SEO Changing Again: The New Rules for Dominance
The internet is a dog-eat-dog world for online businesses; hundreds of thousands of sites within the same niches are all competing for the best rankings, top keywords, and valuable attention from consumers. It is critical for business owners to not only know the rules and guidelines of current SEO practices, but to also be able to stay ahead of the curve by recognizing new patterns as they emerge.
Since SEO best practices are changed more often than coffee filters, it can sometimes be hard to stay on the ball at times. For that reason, marketers and business owners are constantly under pressure while conducting hours upon hours of SEO research and investigatory work to be certain that they are in-the-know and their website will outperform the competition.
To help save you all those hours of arduous online analysis, here is what you need to know about the direction SEO is heading and what factors are absolutely vital to success.
Keywords have always been a defining factor in SEO, however, many sites are not harvesting the results that have been seen in years prior for the same keywords. This is in partly due to the growing competition. Everyday new sites emerge making the competition pool that much larger. In order for sites to generate the amount of attention necessary for survival and prosperity, a bit of creative thinking is required.
Businesses must expand their SEO vocabulary through exploring alternative terms that folks may be searching to find what they are looking for. Mid-tail and long-tail keywords are quickly becoming more popular as Google’s voice search feature often has people posing casual questions while on the go.
When identifying keywords, it is fine to start with the most commonly used terms, but only as a starting point. From there, you will want to come up with as many variations and associations as possible. Once you have racked your brain for every keyword possibility, turn your attention to digital tools for help.
Much of a site’s success has to do with its appearance and usability. Sites that seem outdated, cluttered, or not intuitive simply aren’t trusted by most and will not get the amount of traffic desired.
In order for your site to be not only appealing (but more importantly trusted) by consumers, there are certain elements that must be present. But it isn’t just consumers that are concerned with your site’s appearance; Google is too.
Google is continually trying to provide users with the best possible listings in SERPs. This means that Google also analyzes a site’s bounce rate and how much time users spend on a site. If your site looks like it hasn’t been updated since 1999, they will move on quickly and Google will recognize this and factor it in to your ranking results. Make sure your site is as modern and user-friendly as possible if you want to rank well.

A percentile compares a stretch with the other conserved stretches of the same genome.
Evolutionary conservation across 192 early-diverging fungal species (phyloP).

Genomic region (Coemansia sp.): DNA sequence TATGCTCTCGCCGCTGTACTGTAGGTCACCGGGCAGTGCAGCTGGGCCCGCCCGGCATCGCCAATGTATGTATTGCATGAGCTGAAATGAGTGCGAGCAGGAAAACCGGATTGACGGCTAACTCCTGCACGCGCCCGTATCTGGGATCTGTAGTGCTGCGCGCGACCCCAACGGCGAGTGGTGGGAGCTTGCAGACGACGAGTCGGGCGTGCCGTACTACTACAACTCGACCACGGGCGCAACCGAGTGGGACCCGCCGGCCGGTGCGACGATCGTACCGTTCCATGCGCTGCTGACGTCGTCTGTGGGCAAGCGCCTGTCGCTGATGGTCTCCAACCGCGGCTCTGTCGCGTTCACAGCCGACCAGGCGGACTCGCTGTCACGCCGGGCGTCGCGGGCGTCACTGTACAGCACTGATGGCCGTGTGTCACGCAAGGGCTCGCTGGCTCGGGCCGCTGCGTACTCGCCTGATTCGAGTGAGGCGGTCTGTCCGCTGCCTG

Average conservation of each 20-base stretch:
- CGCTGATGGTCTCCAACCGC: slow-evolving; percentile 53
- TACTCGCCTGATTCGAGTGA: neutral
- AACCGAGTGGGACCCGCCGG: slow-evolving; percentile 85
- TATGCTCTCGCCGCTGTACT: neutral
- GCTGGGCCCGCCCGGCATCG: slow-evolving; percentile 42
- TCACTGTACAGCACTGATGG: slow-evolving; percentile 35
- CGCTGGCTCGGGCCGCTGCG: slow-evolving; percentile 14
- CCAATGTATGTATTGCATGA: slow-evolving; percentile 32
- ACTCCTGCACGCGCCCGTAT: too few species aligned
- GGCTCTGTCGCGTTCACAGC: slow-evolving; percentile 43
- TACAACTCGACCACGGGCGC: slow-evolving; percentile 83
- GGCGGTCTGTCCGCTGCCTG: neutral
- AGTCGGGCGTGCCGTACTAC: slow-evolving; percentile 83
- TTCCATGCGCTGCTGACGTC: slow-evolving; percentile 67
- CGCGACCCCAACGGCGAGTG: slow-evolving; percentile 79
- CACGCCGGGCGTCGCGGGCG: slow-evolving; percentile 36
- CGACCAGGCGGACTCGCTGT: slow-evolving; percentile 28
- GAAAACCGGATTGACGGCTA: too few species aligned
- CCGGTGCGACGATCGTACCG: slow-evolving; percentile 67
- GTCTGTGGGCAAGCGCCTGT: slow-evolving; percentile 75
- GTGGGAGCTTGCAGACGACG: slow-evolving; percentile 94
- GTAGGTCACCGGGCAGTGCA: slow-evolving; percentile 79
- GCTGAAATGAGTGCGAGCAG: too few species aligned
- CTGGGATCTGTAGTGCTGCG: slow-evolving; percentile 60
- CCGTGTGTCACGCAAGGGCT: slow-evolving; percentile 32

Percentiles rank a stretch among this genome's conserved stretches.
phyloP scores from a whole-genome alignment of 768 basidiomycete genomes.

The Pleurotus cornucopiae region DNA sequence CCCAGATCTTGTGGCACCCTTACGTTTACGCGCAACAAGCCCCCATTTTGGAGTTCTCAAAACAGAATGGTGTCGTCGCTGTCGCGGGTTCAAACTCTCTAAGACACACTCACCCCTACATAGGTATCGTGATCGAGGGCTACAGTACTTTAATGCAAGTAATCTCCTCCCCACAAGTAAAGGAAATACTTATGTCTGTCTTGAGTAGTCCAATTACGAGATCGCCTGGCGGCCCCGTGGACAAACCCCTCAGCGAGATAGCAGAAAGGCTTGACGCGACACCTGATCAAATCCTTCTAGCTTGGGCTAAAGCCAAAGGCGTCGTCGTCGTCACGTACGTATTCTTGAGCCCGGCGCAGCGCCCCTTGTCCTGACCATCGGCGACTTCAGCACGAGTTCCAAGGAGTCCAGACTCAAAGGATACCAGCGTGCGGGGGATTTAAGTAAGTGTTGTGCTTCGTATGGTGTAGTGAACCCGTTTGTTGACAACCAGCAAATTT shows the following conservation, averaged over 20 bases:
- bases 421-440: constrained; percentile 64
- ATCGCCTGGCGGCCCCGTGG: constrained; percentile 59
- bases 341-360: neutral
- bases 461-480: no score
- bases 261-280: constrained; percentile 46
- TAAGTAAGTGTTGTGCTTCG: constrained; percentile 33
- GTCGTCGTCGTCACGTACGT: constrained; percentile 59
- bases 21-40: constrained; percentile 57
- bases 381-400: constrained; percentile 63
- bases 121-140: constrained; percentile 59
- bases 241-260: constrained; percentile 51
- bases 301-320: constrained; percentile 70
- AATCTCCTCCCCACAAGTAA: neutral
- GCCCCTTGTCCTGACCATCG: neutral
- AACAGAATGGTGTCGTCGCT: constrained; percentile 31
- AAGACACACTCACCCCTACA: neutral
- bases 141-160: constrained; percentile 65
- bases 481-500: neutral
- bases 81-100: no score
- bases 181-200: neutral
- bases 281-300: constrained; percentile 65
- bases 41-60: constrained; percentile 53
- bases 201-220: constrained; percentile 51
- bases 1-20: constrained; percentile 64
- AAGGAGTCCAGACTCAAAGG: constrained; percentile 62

Backlinks are still a factor in SEO. You should take full advantage of this by incorporating links to content you have previously published in newer posts. This will help increase the time users are on your site, engagement, and shares of your content. It is equally important to create external links wherever possible, but do be cautious about the external links that you select. Links that are irrelevant to the subject at hand, spam-like, or just plain low-quality will do more harm than good.
It is also imperative to keep in mind that linking can be overdone. Not only will link-riddled copy be a turn-off to readers, but this will not bode well with Google either. And be sure to regularly review links to ensure they are still active and high-quality. Broken links will make for unhappy readers and unhappy site owners.
This point has been stressed for some time now, especially with all the lead up to “Mobilegeddon”, but a surprising number of sites have still not implemented the changes that Google recommended. And as for those who did? An 11% increase was reported by mobile-friendly sites in the six weeks following the update.
Mobile is the preferred device for the next generation; plain and simple. More people are searching on mobile devices than on desktops and this transition will only continue to progress as time goes on. Google has even commented on this sentiment stating that, “more Google searches take place on mobile devices than on computers in 10 countries, including the US and Japan.”
The bottom line is that your site must be mobile-friendly in order to move into the future. To get an idea of just how mobile-friendly your site currently is, check out Google’s Mobile Friendly Test Tool. And, if you have yet to optimize your site for mobile screens, get on it.
Think LocallyLocal listings are becoming increasingly paramount for online businesses. When people search on mobile devices they are often looking for a quick, local solution. To make sure that your city’s residents can find your business, be sure to register with Google My Business to optimize your local traffic. After filling out a basic profile, Google My Business will include your company’s information on Google Search, Google Maps, and Google+ making you that much easier to find.
SEO is always changing, and it always will be changing. There will never come a time when the rules are set in stone, never be amended again. To become a master of this art, you must learn to recognize the changes to come before they occur by analyzing the current status of SEO and societal search patterns. The constant evolution of SEO is just the name of the game.
What do you think the next major change to SEO will be? How do you think mobile dominance is set to affect SEO in the future?